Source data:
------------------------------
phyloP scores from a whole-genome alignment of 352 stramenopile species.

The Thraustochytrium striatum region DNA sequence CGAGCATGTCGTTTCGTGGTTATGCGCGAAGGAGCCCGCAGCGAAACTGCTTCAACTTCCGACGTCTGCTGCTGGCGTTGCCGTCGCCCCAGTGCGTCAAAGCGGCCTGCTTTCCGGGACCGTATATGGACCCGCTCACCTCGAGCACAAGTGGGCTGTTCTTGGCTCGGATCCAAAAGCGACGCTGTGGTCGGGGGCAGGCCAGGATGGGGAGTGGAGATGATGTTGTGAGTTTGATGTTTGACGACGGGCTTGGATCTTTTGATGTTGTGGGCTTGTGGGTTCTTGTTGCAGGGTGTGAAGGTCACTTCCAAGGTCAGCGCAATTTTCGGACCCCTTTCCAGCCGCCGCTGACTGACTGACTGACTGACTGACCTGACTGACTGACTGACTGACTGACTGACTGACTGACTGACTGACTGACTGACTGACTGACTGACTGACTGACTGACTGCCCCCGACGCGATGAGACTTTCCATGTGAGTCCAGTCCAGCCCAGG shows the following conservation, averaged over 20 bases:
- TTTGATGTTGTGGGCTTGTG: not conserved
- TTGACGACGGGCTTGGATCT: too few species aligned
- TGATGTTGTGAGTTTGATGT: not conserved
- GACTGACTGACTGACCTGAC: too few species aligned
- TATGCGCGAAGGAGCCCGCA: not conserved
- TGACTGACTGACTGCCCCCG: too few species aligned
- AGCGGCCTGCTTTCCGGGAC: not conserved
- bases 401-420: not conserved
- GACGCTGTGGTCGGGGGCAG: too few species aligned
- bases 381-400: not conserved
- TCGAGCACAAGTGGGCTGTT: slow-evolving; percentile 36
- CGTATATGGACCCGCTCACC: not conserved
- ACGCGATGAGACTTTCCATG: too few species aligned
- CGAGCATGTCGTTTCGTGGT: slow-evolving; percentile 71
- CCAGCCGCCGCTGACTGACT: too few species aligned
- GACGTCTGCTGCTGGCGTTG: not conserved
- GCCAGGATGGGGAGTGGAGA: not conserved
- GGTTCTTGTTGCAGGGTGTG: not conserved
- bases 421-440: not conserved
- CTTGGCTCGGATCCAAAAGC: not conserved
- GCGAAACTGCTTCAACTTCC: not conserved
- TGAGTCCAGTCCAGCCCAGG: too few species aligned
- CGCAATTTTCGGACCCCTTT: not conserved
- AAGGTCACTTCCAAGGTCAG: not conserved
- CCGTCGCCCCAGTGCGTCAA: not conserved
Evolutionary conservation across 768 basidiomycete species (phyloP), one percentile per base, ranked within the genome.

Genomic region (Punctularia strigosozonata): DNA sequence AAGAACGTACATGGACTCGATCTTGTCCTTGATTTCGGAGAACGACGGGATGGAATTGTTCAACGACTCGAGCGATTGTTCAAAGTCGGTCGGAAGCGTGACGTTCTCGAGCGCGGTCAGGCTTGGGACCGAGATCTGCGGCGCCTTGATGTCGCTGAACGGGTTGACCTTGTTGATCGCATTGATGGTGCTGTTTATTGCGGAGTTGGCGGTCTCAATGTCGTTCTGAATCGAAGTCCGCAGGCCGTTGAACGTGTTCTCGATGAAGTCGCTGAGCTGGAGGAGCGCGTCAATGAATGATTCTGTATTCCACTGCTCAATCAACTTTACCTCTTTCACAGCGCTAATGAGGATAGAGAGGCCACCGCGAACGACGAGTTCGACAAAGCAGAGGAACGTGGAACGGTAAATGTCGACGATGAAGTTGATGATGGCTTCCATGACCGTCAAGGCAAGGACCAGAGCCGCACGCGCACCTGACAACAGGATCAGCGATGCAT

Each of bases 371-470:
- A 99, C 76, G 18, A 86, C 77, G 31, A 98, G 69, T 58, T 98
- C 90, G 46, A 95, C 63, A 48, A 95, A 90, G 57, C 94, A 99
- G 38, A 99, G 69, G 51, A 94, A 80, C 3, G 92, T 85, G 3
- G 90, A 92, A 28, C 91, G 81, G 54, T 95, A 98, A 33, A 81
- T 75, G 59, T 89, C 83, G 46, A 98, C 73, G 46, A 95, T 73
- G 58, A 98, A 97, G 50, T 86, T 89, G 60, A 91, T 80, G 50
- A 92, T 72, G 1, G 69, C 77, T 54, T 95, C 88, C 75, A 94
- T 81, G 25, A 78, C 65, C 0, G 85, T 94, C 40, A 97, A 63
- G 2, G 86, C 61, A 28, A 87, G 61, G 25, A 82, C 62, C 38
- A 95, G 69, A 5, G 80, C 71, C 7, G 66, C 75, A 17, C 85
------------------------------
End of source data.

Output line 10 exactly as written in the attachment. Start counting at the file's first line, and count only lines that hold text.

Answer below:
- bases 401-420: not conserved